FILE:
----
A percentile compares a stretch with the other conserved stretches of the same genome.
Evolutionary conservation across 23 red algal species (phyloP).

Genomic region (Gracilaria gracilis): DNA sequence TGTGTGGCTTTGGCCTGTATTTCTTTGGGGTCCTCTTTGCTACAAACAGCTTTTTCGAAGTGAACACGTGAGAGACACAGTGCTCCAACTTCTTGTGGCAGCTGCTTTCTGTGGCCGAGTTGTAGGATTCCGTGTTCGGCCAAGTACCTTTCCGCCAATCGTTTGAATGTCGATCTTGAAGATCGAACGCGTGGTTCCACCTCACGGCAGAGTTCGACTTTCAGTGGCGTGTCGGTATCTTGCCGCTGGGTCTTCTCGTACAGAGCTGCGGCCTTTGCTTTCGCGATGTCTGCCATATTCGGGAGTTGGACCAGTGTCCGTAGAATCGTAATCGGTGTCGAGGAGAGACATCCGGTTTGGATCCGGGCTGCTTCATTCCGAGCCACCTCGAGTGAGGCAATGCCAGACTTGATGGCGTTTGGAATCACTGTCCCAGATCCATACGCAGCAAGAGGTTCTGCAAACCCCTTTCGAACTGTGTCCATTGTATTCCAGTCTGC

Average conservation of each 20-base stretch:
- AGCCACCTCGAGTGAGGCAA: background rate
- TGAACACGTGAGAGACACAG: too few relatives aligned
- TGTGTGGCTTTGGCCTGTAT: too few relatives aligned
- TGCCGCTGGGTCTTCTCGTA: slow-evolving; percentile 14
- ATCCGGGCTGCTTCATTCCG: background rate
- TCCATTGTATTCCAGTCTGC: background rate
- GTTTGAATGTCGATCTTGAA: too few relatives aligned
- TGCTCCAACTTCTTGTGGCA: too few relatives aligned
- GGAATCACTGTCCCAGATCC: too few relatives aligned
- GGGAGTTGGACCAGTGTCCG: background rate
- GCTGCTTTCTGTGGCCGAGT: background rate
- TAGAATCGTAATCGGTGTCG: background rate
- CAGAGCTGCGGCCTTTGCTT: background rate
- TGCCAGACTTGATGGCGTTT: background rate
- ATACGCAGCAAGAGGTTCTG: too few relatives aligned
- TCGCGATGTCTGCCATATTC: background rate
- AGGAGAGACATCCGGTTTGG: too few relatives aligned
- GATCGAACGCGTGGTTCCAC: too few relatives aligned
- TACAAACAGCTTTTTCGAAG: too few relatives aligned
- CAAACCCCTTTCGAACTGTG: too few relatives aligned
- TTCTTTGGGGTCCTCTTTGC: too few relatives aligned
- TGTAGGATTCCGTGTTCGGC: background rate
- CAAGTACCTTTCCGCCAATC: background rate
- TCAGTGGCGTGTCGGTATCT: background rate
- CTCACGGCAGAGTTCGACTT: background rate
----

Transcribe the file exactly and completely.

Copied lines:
A percentile compares a stretch with the other conserved stretches of the same genome.
Evolutionary conservation across 23 red algal species (phyloP).

Genomic region (Gracilaria gracilis): DNA sequence TGTGTGGCTTTGGCCTGTATTTCTTTGGGGTCCTCTTTGCTACAAACAGCTTTTTCGAAGTGAACACGTGAGAGACACAGTGCTCCAACTTCTTGTGGCAGCTGCTTTCTGTGGCCGAGTTGTAGGATTCCGTGTTCGGCCAAGTACCTTTCCGCCAATCGTTTGAATGTCGATCTTGAAGATCGAACGCGTGGTTCCACCTCACGGCAGAGTTCGACTTTCAGTGGCGTGTCGGTATCTTGCCGCTGGGTCTTCTCGTACAGAGCTGCGGCCTTTGCTTTCGCGATGTCTGCCATATTCGGGAGTTGGACCAGTGTCCGTAGAATCGTAATCGGTGTCGAGGAGAGACATCCGGTTTGGATCCGGGCTGCTTCATTCCGAGCCACCTCGAGTGAGGCAATGCCAGACTTGATGGCGTTTGGAATCACTGTCCCAGATCCATACGCAGCAAGAGGTTCTGCAAACCCCTTTCGAACTGTGTCCATTGTATTCCAGTCTGC

Average conservation of each 20-base stretch:
- AGCCACCTCGAGTGAGGCAA: background rate
- TGAACACGTGAGAGACACAG: too few relatives aligned
- TGTGTGGCTTTGGCCTGTAT: too few relatives aligned
- TGCCGCTGGGTCTTCTCGTA: slow-evolving; percentile 14
- ATCCGGGCTGCTTCATTCCG: background rate
- TCCATTGTATTCCAGTCTGC: background rate
- GTTTGAATGTCGATCTTGAA: too few relatives aligned
- TGCTCCAACTTCTTGTGGCA: too few relatives aligned
- GGAATCACTGTCCCAGATCC: too few relatives aligned
- GGGAGTTGGACCAGTGTCCG: background rate
- GCTGCTTTCTGTGGCCGAGT: background rate
- TAGAATCGTAATCGGTGTCG: background rate
- CAGAGCTGCGGCCTTTGCTT: background rate
- TGCCAGACTTGATGGCGTTT: background rate
- ATACGCAGCAAGAGGTTCTG: too few relatives aligned
- TCGCGATGTCTGCCATATTC: background rate
- AGGAGAGACATCCGGTTTGG: too few relatives aligned
- GATCGAACGCGTGGTTCCAC: too few relatives aligned
- TACAAACAGCTTTTTCGAAG: too few relatives aligned
- CAAACCCCTTTCGAACTGTG: too few relatives aligned
- TTCTTTGGGGTCCTCTTTGC: too few relatives aligned
- TGTAGGATTCCGTGTTCGGC: background rate
- CAAGTACCTTTCCGCCAATC: background rate
- TCAGTGGCGTGTCGGTATCT: background rate
- CTCACGGCAGAGTTCGACTT: background rate